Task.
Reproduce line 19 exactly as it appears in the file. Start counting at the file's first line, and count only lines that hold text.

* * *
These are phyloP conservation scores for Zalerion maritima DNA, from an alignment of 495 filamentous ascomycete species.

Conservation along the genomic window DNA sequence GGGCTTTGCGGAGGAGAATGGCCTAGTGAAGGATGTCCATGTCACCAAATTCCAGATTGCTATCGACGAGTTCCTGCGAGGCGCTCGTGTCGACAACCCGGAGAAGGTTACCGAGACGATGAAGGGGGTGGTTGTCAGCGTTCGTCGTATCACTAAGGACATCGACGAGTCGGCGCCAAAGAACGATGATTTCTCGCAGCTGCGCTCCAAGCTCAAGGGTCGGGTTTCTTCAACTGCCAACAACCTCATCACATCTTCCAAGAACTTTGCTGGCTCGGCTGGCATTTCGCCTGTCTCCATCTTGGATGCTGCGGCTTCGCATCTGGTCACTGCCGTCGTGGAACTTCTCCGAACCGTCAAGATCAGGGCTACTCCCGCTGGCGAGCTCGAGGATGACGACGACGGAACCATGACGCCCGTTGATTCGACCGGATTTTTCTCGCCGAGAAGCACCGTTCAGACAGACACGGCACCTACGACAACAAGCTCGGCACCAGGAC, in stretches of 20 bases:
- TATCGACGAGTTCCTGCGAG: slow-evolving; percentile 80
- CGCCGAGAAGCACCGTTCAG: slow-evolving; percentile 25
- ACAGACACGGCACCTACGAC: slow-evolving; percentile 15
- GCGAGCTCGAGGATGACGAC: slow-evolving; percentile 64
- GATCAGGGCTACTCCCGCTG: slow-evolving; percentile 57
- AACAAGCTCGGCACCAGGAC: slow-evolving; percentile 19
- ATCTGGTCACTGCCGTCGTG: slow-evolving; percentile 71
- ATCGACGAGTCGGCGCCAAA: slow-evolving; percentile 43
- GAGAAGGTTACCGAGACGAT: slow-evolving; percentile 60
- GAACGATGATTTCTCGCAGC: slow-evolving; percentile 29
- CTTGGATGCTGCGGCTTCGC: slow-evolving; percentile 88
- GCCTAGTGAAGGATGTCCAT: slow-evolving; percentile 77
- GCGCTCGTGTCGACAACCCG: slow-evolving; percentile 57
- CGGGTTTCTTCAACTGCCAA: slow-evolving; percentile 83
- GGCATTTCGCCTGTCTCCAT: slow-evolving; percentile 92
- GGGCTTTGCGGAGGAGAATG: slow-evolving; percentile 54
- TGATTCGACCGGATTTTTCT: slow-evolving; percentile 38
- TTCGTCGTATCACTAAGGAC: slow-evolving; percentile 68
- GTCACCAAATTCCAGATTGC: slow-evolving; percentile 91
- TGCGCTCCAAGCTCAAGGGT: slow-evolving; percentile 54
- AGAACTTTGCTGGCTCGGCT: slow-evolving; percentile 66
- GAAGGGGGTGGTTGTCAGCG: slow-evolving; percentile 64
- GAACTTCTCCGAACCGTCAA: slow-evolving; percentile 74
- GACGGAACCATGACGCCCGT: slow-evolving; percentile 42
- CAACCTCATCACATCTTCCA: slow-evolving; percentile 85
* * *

- TGATTCGACCGGATTTTTCT: slow-evolving; percentile 38